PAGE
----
Two Years of Lent - Jack Carroll

I moved to Baltimore in late 2012, and I felt like my new city and new church were on the verge of great things.  Baltimore had unique neighborhoods, grand plans, wonderful people, and successful sports teams.  Emmanuel had a dynamic priest whose sermons and liturgies challenged me to think in ways I had never imagined.  Worship services were profound experiences.  It seemed like everyone was full of energy and excited about what our church could do.

 Within a few years, the riots happened, the Red Line was canceled, violence began increasing, buildings I loved were demolished, and candidates who seemed most able to address these challenges did not win.  The presidential election did not help my pessimism.  At Emmanuel, the priest who had meant so much to me was gone, and the future that had seemed so promising was uncertain.  In both my city and my church, I had wanted to be along for the ride as great things happened, but I was afraid that we were headed in the opposite direction.

I still have these concerns about Baltimore and America.  However, what I’ve experienced at Emmanuel over the last two years has not been decline, but Lent.  It has been a time of reflection, reconciliation, and renewal.  I realized that great things were not going to happen on their own—I had to do something.  As a church, we realized that we couldn’t wait for a great leader to show us the way.  Through efforts such as the urbanites, sponsoring the Syrian family, and the anti-racism group, we have become a stronger community and are making an impact beyond our walls.  Lent is about preparing for Easter, and I feel that Emmanuel is prepared for our new rector.  These two years of Lent have made us ready to do even greater things than I originally imagined, and I don’t think we could have been here without going through these challenging times.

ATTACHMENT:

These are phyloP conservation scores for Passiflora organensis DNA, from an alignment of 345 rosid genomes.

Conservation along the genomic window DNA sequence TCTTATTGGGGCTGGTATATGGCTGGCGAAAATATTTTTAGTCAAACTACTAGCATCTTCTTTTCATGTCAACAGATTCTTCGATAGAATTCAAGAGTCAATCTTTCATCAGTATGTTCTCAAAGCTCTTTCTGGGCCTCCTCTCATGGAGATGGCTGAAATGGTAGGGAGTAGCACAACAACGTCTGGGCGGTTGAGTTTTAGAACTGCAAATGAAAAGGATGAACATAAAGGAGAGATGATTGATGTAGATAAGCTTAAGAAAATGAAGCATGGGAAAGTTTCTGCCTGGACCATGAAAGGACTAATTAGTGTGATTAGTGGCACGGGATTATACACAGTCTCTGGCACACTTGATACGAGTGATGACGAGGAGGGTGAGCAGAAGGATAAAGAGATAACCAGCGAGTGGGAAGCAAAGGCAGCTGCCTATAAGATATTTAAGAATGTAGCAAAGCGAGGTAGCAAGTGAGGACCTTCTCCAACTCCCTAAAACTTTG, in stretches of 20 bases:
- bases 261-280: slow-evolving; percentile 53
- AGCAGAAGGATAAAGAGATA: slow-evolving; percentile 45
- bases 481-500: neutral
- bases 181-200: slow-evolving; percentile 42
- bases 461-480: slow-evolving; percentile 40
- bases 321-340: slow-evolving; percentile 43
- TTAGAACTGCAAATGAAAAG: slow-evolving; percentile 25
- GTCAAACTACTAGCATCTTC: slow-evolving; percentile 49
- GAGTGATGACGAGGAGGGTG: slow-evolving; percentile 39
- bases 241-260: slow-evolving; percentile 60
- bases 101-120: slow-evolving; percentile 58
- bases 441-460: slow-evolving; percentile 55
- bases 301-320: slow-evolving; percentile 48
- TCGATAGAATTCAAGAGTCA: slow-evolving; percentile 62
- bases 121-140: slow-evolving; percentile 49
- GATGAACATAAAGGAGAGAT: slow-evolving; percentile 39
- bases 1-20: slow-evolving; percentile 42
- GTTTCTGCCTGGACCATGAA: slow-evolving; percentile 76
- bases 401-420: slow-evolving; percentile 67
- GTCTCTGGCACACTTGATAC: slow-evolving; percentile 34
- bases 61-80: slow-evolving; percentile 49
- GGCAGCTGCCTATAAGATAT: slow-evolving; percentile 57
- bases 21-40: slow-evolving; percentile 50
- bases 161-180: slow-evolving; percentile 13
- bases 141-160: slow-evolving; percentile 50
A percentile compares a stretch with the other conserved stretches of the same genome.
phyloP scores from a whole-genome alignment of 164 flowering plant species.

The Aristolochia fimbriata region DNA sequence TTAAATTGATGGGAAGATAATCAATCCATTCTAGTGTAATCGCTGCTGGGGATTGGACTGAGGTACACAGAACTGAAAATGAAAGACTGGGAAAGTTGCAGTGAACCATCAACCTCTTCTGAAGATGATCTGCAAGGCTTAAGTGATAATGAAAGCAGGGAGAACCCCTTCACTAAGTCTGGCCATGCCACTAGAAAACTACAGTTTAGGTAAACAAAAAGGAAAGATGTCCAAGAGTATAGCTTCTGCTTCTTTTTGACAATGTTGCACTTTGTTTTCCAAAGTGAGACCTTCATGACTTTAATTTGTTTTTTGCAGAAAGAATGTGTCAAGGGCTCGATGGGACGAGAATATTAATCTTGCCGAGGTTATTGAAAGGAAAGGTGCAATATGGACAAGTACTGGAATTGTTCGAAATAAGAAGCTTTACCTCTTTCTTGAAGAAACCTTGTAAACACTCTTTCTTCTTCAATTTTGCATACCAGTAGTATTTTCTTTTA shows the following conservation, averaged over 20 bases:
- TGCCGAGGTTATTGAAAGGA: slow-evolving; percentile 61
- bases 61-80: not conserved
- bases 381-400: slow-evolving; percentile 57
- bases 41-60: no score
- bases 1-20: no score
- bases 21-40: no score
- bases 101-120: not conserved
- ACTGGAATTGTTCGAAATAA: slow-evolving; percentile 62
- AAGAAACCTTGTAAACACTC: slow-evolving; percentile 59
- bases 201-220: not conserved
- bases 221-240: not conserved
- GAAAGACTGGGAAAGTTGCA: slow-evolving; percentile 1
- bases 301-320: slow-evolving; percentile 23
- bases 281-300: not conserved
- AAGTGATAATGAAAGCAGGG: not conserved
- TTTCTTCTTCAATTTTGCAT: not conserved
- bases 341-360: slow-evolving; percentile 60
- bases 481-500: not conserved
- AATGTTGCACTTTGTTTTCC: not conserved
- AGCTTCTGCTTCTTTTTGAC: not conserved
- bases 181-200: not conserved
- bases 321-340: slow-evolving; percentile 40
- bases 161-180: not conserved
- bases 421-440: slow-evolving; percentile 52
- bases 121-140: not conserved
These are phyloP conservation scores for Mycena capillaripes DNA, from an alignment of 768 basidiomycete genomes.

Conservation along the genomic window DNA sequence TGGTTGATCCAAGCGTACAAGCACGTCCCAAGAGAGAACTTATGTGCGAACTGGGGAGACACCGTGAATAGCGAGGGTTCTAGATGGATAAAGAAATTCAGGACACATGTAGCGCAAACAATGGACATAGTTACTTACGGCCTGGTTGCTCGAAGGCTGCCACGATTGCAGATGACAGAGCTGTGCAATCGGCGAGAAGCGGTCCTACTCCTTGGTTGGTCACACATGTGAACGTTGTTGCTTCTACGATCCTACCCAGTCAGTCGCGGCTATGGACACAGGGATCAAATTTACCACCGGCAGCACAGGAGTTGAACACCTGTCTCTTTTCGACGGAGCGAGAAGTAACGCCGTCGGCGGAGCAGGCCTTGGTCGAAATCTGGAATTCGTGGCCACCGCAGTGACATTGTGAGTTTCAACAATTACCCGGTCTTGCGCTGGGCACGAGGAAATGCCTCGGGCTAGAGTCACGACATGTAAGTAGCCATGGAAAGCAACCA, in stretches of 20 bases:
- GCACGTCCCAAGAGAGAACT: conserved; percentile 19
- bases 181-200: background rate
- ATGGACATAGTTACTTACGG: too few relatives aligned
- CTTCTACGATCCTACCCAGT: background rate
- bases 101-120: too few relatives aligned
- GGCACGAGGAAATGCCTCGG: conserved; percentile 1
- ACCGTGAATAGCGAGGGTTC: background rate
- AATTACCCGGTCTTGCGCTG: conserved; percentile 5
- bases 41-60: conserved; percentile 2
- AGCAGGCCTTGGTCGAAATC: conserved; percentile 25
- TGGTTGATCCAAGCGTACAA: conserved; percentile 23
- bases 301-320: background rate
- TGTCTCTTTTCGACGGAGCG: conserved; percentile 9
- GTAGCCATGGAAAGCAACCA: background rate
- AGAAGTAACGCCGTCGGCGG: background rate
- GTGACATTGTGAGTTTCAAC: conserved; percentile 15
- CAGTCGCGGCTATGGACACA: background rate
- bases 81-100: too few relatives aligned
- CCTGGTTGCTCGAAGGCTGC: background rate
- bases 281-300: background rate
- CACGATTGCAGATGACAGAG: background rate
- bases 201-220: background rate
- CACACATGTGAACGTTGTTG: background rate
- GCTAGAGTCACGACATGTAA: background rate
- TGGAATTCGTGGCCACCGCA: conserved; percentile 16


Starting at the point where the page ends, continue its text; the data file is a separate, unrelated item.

On a related note, I wonder how to transition from Lent to Easter.  This year, the abrupt change from somber to joyous will be difficult for me.  I will be attending my aunt’s funeral in Blacksburg, Virginia, where Easter Sunday is the 10th anniversary of the massacre at my alma mater.  The timing of these events serves perhaps as a tragic reminder that the struggles of Lent do not end on Easter and that we can’t expect to return to our pre-Lent naivety once Easter arrives.